Then a few months ago a friend asked if I would teach a workshop and give a reading for the retirement community where she lives. I was surprised at how delighted I was to have the opportunity to teach, and share my work. I realized that I had been away from teaching just long enough to realize how much I get from preparing a workshop, selecting poems, and being with a room filled with others who also love poetry and are eager to learn more.

As we began talking about reading and responding to poems, someone asked what I meant when I talked about a poem’s emotional landscape. George Oppen’s wonderful poem “Psalm,” which I had included in the packet of poems, is one of the best I know to illustrate how the poem has an emotional landscape. The physical setting is obvious – a forest where deer are bedding down for the night. But these are no “Bambi” deer nor is the forest some fairy tale forest. We discussed the poem, its imagery, language, the feelings we get when we read and hear the words and the way they are put together. It’s a deceptively simple poem, with plain language and repetition. But I always find something new every time I read it.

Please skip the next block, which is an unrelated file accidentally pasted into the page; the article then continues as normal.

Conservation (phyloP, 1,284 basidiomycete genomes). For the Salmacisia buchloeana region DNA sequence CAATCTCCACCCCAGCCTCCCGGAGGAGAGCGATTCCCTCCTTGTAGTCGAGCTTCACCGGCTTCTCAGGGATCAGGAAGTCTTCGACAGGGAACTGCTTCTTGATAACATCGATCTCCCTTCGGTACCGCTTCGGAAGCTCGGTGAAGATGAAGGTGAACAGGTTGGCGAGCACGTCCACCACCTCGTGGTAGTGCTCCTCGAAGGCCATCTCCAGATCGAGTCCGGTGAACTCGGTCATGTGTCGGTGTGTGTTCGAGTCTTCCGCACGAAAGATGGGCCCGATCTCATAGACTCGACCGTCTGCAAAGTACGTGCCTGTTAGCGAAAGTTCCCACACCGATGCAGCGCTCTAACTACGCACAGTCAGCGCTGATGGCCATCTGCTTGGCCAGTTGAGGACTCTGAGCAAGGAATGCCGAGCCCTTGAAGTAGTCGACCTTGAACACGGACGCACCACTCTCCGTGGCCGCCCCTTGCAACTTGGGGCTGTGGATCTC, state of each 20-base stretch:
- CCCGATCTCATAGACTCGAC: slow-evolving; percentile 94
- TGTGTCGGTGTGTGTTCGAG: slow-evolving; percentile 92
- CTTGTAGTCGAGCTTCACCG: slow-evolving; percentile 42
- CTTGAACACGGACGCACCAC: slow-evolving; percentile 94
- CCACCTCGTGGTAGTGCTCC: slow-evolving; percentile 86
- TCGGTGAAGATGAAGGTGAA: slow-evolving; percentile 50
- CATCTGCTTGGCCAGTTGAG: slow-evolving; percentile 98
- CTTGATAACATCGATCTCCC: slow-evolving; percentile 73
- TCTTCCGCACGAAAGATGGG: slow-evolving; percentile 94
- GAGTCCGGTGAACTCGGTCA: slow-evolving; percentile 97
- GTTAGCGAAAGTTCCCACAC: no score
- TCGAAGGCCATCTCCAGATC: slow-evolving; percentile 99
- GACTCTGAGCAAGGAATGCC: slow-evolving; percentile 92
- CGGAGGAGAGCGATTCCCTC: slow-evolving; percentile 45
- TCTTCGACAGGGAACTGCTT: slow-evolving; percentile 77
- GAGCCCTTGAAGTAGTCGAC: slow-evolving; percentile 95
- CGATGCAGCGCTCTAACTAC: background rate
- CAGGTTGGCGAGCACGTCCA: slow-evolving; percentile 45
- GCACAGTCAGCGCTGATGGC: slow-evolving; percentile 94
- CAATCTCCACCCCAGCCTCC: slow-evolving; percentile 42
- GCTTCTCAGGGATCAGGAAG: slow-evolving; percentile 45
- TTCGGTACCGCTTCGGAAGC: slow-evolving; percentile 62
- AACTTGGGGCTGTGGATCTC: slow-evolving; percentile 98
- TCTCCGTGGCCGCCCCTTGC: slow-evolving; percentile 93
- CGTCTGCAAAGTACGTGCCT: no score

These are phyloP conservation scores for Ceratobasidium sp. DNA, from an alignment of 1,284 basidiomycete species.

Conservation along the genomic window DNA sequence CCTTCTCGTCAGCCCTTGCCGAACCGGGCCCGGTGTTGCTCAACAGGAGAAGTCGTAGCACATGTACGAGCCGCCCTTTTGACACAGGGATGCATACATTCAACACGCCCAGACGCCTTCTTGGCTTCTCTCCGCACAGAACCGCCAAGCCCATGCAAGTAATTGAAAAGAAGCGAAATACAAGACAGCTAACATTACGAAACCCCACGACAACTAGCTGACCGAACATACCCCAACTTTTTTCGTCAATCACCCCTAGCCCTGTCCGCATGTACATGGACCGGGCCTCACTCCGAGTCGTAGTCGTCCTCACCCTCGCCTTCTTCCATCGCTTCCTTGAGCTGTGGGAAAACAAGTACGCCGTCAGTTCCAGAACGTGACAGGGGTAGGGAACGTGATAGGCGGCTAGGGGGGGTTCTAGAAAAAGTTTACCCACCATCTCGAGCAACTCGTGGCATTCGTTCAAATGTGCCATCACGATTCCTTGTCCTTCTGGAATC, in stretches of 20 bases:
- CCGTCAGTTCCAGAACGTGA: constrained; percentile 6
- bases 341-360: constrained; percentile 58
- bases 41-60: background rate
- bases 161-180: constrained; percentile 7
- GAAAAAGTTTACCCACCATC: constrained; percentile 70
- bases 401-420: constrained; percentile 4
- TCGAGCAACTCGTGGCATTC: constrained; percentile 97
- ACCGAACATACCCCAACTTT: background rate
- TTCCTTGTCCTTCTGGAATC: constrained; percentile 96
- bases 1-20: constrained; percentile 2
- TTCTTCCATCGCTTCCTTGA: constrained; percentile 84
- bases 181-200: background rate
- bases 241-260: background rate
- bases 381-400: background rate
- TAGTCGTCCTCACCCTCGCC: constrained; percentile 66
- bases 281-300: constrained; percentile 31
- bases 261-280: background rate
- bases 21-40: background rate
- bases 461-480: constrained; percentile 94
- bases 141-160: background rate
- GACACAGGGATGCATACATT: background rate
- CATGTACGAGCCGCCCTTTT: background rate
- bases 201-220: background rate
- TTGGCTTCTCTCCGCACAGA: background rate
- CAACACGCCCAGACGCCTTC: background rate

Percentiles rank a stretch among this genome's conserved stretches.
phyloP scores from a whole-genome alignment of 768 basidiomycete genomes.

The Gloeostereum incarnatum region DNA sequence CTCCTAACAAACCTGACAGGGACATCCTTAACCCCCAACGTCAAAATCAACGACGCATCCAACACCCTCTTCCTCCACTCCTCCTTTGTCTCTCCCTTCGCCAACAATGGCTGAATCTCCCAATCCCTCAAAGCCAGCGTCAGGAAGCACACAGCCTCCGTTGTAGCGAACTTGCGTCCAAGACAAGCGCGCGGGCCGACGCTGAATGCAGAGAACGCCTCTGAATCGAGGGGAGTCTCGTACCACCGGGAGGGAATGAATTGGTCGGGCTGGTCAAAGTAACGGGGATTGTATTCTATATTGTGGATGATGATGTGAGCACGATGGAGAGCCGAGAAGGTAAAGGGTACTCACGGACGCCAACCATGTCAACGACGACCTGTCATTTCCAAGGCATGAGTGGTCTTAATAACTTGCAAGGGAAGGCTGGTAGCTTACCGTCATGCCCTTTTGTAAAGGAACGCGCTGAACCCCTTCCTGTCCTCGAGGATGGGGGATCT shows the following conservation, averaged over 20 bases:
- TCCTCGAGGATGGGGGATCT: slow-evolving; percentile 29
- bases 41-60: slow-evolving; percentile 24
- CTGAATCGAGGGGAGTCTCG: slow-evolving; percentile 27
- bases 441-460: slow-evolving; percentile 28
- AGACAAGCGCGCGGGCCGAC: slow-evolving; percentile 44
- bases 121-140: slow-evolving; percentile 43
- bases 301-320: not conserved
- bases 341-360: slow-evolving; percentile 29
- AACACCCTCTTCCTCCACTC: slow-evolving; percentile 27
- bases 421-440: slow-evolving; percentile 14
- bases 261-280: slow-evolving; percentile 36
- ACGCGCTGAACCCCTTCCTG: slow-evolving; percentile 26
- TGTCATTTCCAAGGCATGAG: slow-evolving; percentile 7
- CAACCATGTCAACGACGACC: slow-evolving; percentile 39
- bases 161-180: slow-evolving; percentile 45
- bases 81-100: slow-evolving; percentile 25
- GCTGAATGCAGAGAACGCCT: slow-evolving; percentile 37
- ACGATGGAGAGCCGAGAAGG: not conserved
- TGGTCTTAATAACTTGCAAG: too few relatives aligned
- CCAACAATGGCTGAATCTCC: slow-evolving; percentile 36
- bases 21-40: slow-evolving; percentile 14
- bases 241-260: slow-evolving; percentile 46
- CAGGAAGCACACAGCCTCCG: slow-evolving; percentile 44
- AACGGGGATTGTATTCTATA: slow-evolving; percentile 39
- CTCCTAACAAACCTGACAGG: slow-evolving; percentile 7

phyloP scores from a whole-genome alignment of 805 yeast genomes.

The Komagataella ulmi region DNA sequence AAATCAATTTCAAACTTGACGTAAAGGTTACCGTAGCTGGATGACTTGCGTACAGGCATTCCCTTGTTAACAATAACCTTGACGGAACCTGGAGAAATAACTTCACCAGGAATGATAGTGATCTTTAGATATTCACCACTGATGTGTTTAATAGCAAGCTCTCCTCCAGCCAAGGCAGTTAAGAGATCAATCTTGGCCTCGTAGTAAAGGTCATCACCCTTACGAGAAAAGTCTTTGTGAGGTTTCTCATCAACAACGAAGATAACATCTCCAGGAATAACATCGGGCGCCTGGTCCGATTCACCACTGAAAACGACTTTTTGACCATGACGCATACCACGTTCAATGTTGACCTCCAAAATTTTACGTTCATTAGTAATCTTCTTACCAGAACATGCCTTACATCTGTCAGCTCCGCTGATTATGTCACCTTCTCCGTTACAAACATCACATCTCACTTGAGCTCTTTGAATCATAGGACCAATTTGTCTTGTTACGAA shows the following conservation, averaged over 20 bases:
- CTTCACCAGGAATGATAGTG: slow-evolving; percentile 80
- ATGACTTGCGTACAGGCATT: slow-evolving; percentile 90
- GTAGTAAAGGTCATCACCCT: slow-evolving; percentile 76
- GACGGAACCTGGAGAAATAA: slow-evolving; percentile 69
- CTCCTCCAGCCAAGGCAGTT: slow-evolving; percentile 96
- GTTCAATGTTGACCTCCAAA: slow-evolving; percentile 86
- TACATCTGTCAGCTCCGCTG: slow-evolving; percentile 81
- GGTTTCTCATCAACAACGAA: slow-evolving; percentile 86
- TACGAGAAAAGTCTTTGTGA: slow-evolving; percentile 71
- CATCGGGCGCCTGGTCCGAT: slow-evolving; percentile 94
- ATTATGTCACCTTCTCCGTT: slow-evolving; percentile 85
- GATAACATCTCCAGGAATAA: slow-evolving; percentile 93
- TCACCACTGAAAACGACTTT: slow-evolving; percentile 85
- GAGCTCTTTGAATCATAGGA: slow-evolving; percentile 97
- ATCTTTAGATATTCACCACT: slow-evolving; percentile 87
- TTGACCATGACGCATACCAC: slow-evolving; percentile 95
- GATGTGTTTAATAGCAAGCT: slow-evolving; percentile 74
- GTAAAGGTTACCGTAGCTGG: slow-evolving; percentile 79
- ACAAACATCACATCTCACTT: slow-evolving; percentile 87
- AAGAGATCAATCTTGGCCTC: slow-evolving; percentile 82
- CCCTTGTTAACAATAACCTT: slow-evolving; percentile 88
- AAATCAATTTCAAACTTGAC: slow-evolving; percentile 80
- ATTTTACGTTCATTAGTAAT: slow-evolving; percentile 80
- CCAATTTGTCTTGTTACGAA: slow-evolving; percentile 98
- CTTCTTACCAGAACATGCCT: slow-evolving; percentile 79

The more we talked about the poem, the deeper the conversation became. Finally, one member of the class spoke up and said, “I hated this poem when I first read it – just another nature poem, I thought. But after this discussion, I really like it.” She began seeing it in a new way – and isn’t that what poets always want to do? What we want our poems to do? How we want to live in this community of poetry?

That we are here!